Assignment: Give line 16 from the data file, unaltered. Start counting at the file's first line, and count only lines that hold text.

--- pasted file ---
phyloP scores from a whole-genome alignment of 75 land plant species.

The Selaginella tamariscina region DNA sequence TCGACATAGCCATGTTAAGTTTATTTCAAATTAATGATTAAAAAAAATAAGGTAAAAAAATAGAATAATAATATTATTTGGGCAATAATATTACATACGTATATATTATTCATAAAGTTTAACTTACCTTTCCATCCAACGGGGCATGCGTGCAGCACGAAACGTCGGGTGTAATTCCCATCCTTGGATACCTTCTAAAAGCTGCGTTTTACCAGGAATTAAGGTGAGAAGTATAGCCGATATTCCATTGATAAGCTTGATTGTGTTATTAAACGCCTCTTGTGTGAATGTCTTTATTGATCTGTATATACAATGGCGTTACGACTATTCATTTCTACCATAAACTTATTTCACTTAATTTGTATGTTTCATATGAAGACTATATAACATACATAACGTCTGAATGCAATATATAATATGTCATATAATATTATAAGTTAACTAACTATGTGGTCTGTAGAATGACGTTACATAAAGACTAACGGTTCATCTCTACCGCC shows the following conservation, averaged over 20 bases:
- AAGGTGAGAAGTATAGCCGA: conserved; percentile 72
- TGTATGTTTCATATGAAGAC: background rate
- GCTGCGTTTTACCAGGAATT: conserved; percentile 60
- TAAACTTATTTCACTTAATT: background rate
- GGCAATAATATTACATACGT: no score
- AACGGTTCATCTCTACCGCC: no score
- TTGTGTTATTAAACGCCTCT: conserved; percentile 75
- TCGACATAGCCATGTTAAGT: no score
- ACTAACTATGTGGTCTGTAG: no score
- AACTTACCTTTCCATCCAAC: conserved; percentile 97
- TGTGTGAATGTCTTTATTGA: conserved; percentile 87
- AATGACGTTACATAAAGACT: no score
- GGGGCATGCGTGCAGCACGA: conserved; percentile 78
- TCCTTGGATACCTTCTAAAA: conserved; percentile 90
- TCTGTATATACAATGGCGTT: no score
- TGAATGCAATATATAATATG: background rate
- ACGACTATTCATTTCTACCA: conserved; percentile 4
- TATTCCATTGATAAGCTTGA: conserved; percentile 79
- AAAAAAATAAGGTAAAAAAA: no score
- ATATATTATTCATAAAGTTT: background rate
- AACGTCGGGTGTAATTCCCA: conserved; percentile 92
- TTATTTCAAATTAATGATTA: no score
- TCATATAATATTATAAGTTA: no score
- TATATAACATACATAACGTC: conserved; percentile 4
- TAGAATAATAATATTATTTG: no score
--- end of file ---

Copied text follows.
- TCCTTGGATACCTTCTAAAA: conserved; percentile 90